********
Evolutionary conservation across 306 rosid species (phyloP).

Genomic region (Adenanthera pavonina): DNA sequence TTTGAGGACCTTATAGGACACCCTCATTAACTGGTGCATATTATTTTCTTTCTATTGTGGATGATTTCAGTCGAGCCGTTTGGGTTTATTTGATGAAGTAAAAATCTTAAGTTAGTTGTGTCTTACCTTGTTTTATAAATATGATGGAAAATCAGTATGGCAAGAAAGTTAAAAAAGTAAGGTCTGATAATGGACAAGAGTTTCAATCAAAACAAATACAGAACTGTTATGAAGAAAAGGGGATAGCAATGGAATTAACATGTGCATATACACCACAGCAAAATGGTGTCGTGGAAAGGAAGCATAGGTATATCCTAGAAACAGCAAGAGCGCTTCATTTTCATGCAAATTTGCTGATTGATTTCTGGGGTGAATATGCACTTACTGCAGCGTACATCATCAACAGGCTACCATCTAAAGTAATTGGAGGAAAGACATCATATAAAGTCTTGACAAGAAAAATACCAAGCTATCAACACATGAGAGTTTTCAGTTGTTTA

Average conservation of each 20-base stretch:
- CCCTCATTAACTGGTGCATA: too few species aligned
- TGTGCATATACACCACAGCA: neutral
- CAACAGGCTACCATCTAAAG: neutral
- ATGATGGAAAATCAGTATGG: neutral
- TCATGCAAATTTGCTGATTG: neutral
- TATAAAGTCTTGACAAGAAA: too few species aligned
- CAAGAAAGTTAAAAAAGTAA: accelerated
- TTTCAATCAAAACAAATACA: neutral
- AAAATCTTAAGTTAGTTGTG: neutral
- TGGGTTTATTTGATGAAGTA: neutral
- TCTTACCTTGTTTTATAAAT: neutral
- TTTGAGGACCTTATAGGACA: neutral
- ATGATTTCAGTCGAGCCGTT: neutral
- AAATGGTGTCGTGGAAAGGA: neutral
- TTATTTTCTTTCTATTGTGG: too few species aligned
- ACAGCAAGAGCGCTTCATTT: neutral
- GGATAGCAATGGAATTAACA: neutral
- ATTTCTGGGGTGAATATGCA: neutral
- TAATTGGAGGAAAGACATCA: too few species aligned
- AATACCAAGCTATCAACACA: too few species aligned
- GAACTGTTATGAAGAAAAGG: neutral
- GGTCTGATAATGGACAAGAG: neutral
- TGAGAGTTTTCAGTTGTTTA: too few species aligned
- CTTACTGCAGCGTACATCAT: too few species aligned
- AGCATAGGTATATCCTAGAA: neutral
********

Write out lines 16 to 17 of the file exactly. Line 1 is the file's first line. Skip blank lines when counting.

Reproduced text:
- ATGATTTCAGTCGAGCCGTT: neutral
- AAATGGTGTCGTGGAAAGGA: neutral